“Yes, professor. I agree.” That’s all it takes. Then the iniquity sets in - a modest evil, by the world’s standards, but an iniquity nonetheless, which results in the alienation of the fruits of the work of scores of thousands of professional academics.
In the situation I call to mind, and have often experienced in the past, Professor Hunckelpfeffer, or whoever it may be, emails his colleague or counterpart (let’s call him Dr Pfeffelhuncker) telling him about a prospective encyclopaedia of nutrition, or a history of climate, or an atlas of historical epidemiology, or a handbook of Spanish philosophy, or a guide to Latin American churches, or the Journal of Ergonomic Hermeneutics, or another collaborative work on any of the subjects about which he suspects that Pfeffelhuncker knows something.
Hunckelpfeffer asks Pfeffelhuncker to contribute a paper or chapter. Touched by the fact that someone has thought of him, impressed with the project, flattered at the names of the distinguished colleagues in whose company his contribution will appear, Pfeffelhuncker agrees. Hunckelpfeffer requests 6,000 words or whatever it may be, by - say - September 2012. Pfeffelhuncker, who is working on an important paper on the ineffability of the ineluctable, and whose wife is expecting a baby, demurs. The two professors fix amiably on a date in April 2013 instead, and sign off with mutual goodwill.
In other words, they have a contract. Typically, Pfeffelhuncker does not think about payment. His reward is in academic heaven. He is pleased to reach the audience of the projected work and to stamp his discipline with an imprint of his own. He knows that academic publishing is a labour of love. He assumes that as a matter of courtesy, rather than of contract, he will at least get two or three copies of the finished work.
Time goes by. Pfeffelhuncker conscientiously does a lot of work towards his piece. He even begins to write it.
Then a communication arrives from the publisher, purportedly a contract, written at tiresome length in annoying gobbledegook, and imposing various new conditions that Hunckelpfeffer never mentioned and probably never even knew about.
The true contract had been made between Hunckelpfeffer and Pfeffelhuncker long ago by email. The work the latter has already done was on the basis of that contract; there can be no moral justification for introducing additional constraints.
Yet the purported contract probably mentions some risible fee or limits the contributor’s hard-won reward in some insulting fashion - specifying, perhaps, that he will get the right to purchase copies of his own work at an outrageous but nominally reduced price. Clauses appear, imposing on the contributor the trouble and cost, for example, of obtaining picture rights and indexing or of conforming to the publishers’ peculiar house style - tasks better assigned to professionals, who can do them quickly and efficiently.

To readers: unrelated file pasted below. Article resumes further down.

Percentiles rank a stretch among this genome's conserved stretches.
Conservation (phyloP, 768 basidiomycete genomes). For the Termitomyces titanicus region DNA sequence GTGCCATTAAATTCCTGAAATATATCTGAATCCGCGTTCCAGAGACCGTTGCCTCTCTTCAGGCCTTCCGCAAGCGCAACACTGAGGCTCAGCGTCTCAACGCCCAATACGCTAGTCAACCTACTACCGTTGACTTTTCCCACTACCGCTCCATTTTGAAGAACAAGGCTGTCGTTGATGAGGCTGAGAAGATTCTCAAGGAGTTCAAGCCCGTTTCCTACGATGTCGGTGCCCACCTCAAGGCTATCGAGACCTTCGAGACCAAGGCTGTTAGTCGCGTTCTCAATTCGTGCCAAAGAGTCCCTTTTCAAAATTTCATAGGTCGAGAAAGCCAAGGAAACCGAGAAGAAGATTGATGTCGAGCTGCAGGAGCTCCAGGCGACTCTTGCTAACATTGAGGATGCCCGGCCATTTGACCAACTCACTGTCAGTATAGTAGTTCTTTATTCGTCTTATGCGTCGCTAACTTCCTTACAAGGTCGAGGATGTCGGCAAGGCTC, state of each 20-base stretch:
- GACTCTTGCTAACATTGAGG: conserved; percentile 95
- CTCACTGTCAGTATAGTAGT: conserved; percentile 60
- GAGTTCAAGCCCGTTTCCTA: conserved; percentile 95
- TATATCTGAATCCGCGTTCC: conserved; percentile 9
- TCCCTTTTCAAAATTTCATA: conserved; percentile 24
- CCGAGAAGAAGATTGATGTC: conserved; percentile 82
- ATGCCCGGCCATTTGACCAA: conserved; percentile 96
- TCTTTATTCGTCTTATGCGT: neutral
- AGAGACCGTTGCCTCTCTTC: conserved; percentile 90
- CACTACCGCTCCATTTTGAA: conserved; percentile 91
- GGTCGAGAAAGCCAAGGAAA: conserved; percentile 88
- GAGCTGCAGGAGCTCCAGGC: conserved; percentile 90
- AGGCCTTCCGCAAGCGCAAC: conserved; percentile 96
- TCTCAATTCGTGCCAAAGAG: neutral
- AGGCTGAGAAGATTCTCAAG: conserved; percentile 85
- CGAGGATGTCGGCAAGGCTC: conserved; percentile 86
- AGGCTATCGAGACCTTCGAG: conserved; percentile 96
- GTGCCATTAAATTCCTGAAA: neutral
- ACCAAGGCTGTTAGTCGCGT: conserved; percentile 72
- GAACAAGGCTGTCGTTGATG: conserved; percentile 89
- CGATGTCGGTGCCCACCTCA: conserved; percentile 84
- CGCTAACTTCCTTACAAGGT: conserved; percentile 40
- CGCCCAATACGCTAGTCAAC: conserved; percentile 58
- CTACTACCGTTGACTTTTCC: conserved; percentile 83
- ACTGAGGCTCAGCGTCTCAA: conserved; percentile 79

The most iniquitous new clause deprives the author of copyright. If Pfeffelhuncker assents, he will be unable to reprint his piece in his collected works, or repeat any part of it in a related work, or grant the right to reproduce it for a different readership. He will not be able to put it on his own website, if he has one. If anyone should value it enough to translate or adapt it, Pfeffelhuncker will never see the financial benefit. If students or teachers make copies, the fees will go elsewhere.
To use his own work, Pfeffelhuncker will have to crave the publisher’s permission, wasting time and trouble and risking the prospect of inertia or rebuff in response. Should anyone mangle, cannibalise, pillage or otherwise pervert it, he will probably have no redress. If he becomes celebrated or “commodified” after his death, his heirs will get nothing from the resale of his output.
Earlier this month, the Society of Antiquaries of London heard researcher Sara Perry and Matthew Johnson, professor of archaeology at the University of Southampton, talk fascinatingly about the work of Alan Sorrell, the archaeological illustrator who dominated his profession in the 1950s and whose visualisations fired the historical imaginations of a generation of British schoolchildren.
The making of his pictures was the meat of the lecture, but we learned by the way how Sorrell was forced to redraw popular, artistically successful scenes, because, to earn his modest fees, he had to surrender copyright. We heard, too, that an internal memorandum in one of the museums he worked for explained how to recoup his fee by exploiting copyright and selling postcards and subsidiary rights.
We should remember what copyright is for - “to encourage learning”, as the first British copyright law said, or, according to the World Intellectual Property Organization: “To encourage a dynamic culture, while returning value to creators so that they can lead a dignified economic existence, and to provide widespread, affordable access to content for the public.”
Every time an academic forfeits copyright, the world is impoverished, as the incentive to produce original and valuable work wanes. When publishers or other commissioning bodies demand copyright, authors should resist. My work, I fear, will never have much commercial value, but as a matter of principle I never agree to surrender copyright. I concede happily what publishers really need: a licence to reproduce it themselves. Fellow scholars who value their work can, if they wish, do the same.